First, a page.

Located just outside Rumney, near Plymouth, New Hampshire, Stinson Mountain (2900′) is way off the beaten track as far as White Mountain peaks go and finding the trail head is an adventure all by itself. Once I left pavement and headed down the unpaved road that surrounds Stinson Lake, I relied on my intuition and followed the deeply eroded road leading to the trail head parking lot, praying that my muffler would survive the journey.
Stinson Mountain is on the New Hampshire 52-with-a-view list which is a wonderful peakbagging list to work through if you enjoy climbing scenic mountains and travelling to the distant edges of the White Mountain Nation Forest, which I confess I do. Home to an old fire tower built in 1927, it remained in service until 1967, before being dismantled and removed in 1985.
Just 1.8 miles in length, I chose this hike because I was fairly certain it would be free of snow in mid-May, being lower in elevation than the 4000 footers farther north. While comparably “short”, the climb up Mt Stinson should not be underestimated, requiring 1400′ of elevation gain, which is a sizable gradient for a hike of this length.
The beginning of the Stinson Mountain trail is shared with a snowmobile trail, which is a popular winter sport in the nearby Three Ponds region adjacent to Mount Stinson. The snowmobile trail splits off at a sign part way up the mountain where the trail becomes more of a scramble, climbing over roots and rocks to an open ledgy summit. The snowmobile trail continues to the summit and it’s possible to hike down it back to the trail junction forming a loop, which I did on my return trip down the peak.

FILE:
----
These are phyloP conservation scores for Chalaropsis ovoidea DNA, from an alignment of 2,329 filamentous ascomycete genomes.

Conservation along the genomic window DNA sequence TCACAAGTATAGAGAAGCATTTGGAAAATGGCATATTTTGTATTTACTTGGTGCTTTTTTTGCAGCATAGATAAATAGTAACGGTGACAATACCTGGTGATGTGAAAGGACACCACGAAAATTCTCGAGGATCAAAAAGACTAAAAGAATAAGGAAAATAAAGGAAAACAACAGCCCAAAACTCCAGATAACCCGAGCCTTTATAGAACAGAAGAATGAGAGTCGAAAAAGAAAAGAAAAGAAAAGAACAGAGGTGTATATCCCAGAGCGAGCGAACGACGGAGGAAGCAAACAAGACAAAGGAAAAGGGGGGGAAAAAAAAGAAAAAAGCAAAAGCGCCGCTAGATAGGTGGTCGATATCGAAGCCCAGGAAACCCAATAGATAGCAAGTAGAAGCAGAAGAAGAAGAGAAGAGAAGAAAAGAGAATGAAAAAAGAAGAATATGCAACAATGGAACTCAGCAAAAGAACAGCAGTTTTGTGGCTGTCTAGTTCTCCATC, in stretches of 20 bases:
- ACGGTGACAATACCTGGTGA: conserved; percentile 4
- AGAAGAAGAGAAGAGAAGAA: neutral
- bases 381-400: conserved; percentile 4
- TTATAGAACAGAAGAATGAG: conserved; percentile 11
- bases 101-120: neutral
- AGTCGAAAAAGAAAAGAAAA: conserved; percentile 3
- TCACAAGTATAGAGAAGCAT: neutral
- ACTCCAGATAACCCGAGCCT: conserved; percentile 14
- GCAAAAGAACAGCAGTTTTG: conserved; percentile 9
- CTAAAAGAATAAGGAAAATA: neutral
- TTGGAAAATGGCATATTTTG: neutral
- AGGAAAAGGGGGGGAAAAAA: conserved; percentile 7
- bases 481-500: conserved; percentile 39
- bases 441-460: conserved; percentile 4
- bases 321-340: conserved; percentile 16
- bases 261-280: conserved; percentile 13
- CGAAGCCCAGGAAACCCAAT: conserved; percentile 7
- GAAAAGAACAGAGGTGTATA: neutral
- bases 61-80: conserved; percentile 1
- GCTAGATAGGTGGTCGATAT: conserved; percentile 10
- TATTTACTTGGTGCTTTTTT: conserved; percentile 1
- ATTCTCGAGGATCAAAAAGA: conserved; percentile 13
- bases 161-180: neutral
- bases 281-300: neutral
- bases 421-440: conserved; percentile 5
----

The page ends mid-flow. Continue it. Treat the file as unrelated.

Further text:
Blazed in yellow, the hiking trail is easy to follow until just below the summit where a number of herd paths split off from the main route. While I suspect they all end up at the summit, I chose the rightmost and widest one, emerging from the forest at the rear of the summit ledges, where the fire tower pylons are visible.
The view from Mt Stinson is mostly south-facing, although there are several herd paths leading from the summit area that one can follow to see more views to the east and west.
Looking south, the “new” wind turbines above Rumney are clearly visible on the other side of the valley. No doubt, they’ll be removed eventually, just like the fire tower, when they cease to be useful.
I descended Stinson Mountain on the snowmobile trail for a bit of variety. It was muddy and moderately eroded as snowmobile trails often are in spring, but the forest is much more open along it, exposing flowering fields of hobble bush. Spring has arrived in the White Mountains at last, and a bit ahead of schedule, too!
Total Distance: 3.6 miles with 1400’ feet of elevation gain.